Industry reacts to Ontario’s financial planning proposalsBy Andrew Rickard | April 07 2016 01:42PM
IFB, FPSC, and Advocis have all published responses to the Ontario Expert Committee’s recommendations for the regulation of financial planning.
On April 5, Ontario's expert committee on financial planning released its policy recommendations. The Independent Financial Brokers of Canada (IFB) says that many of the committee's proposals are consistent with its own positions, such as restricting use of the title “financial planner” to those who hold appropriate credentials.
Leveraging existing system of regulators
“We are pleased that the Expert Committee has not recommended the creation of a new regulatory body”, says IFB's executive director Nancy Allan, “but has chosen to leverage on the existing system of regulators and self-regulators, as well as giving consideration to the recent recommendations made by the Expert Panel examining the mandates of the Financial Services Commission of Ontario, the Financial Services Tribunal and the Deposit Insurance Corporation of Ontario”.
The Financial Planning Standards Council (FPSC) also praised several of the proposals, including the use of title restrictions as well as the introduction of a unified set of financial planning standards. However, FPSC president and CEO Cary List warns that much depends on the details, and how the recommendations are actually implemented.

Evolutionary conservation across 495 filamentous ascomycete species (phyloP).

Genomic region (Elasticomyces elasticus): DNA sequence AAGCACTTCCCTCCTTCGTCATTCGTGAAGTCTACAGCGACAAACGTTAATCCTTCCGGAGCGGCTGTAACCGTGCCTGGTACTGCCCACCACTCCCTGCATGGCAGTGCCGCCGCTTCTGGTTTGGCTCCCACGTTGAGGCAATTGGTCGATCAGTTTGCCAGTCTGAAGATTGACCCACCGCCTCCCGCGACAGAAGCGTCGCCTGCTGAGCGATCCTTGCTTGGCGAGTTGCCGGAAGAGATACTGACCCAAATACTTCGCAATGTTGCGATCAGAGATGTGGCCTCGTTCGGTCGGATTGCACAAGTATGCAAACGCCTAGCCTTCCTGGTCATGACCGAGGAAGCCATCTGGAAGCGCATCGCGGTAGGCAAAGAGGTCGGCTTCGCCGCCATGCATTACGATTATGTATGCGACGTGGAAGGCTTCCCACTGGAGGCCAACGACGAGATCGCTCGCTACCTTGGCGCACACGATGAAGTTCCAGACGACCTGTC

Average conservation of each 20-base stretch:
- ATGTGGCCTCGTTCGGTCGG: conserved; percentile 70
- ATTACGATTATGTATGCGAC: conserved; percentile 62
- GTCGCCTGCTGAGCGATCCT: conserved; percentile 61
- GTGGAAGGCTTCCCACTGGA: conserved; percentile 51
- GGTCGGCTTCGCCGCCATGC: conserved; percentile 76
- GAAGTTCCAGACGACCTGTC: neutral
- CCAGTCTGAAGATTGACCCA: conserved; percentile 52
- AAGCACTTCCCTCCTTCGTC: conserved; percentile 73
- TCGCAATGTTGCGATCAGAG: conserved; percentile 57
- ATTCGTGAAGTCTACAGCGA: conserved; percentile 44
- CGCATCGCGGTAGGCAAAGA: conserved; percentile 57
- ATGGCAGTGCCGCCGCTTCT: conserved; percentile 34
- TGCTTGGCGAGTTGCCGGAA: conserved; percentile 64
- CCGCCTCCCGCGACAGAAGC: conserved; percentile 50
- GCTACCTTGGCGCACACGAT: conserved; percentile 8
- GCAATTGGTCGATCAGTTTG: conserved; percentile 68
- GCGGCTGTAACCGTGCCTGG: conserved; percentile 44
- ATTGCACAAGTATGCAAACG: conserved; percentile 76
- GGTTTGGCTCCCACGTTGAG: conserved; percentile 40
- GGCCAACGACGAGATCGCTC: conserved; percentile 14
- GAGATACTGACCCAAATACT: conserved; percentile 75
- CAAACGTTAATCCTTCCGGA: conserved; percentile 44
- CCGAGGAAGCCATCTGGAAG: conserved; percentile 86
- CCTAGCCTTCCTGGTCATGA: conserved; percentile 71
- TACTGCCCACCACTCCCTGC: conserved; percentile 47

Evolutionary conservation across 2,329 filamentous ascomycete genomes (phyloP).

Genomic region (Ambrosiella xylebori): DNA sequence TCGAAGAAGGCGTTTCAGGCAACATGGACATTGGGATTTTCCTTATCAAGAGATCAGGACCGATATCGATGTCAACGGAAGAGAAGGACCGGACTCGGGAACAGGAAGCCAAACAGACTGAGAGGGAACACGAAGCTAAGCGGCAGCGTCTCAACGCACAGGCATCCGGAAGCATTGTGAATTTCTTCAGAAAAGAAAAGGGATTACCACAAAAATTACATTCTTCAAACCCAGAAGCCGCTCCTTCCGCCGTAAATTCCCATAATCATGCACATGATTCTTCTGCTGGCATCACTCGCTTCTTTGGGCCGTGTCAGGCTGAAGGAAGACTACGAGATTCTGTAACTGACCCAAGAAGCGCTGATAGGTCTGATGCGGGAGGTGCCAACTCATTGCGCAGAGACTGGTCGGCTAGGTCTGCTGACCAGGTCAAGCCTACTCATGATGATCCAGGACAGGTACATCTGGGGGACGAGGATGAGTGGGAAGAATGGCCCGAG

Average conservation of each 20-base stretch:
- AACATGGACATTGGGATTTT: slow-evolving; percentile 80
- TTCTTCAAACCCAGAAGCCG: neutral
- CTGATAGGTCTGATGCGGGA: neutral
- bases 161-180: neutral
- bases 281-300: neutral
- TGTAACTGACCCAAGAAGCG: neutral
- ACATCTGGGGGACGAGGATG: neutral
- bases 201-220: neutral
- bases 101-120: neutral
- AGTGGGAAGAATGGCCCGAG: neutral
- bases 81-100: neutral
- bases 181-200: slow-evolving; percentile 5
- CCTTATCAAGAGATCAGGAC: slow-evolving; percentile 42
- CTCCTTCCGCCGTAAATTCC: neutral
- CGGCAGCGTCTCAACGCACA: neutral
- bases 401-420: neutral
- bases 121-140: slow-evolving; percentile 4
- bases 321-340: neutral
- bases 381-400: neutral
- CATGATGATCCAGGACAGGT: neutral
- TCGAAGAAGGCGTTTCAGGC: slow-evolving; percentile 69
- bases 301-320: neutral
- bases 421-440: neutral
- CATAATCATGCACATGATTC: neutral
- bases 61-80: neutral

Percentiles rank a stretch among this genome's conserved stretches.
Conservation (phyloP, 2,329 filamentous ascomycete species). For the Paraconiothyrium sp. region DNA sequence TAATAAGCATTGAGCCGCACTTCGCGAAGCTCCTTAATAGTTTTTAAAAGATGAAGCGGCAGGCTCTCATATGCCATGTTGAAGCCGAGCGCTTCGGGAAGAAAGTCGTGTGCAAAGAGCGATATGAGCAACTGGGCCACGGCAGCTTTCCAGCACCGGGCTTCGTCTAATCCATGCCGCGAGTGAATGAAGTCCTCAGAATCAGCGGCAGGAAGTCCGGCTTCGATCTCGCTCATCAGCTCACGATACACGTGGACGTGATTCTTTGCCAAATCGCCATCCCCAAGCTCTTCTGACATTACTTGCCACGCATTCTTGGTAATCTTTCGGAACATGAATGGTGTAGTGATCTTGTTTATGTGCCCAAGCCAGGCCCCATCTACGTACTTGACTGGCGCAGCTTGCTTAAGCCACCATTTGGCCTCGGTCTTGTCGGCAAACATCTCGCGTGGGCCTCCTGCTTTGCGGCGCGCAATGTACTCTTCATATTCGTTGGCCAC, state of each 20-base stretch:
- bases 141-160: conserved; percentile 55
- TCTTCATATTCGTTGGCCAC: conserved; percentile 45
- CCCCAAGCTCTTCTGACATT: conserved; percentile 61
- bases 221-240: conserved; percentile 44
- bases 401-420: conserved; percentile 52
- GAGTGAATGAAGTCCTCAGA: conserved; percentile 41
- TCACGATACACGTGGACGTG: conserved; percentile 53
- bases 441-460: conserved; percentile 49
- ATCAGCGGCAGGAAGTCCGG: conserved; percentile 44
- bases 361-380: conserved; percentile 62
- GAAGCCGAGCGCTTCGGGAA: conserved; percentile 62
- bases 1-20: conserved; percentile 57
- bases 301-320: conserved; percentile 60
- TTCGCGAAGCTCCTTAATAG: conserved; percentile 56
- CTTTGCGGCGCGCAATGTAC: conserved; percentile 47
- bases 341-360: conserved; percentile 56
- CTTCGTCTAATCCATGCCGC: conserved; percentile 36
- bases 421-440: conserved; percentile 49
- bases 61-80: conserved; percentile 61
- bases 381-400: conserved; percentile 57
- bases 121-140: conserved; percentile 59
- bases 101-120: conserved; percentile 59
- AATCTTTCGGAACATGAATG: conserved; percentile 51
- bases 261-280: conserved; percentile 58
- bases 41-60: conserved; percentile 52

"Given that the Committee has recommended that the authority to establish universal standards be included in the mandate of the current regulators, if those recommendations proceed, it is imperative that the regulators work closely and cooperatively with FPSC as the national standard-setter for financial planning, to ensure that Ontarians are appropriately protected," says List.
Solution requires direct advisor involvement
Advocis was somewhat more critical and issued a press release suggesting that advisors should be involved in their own regulation. While the association agrees with the committee that there are gaps and inconsistencies in the regulation of financial planning in Ontario, it believes that any solution "needs to be holistic in nature with financial advisors directly involved in their own regulation, similar to other professions such as law and medicine".
Advocis is also uncertain of the way that the terms "Financial Planner" and "Financial Planning" have been used throughout the report in place of "Financial Advisor" and "Financial Advice." Advocis argues that all financial advisors are involved in financial planning, and says that "the language used going forward should reflect this point in order to avoid consumer confusion in respect to professional titles and duties."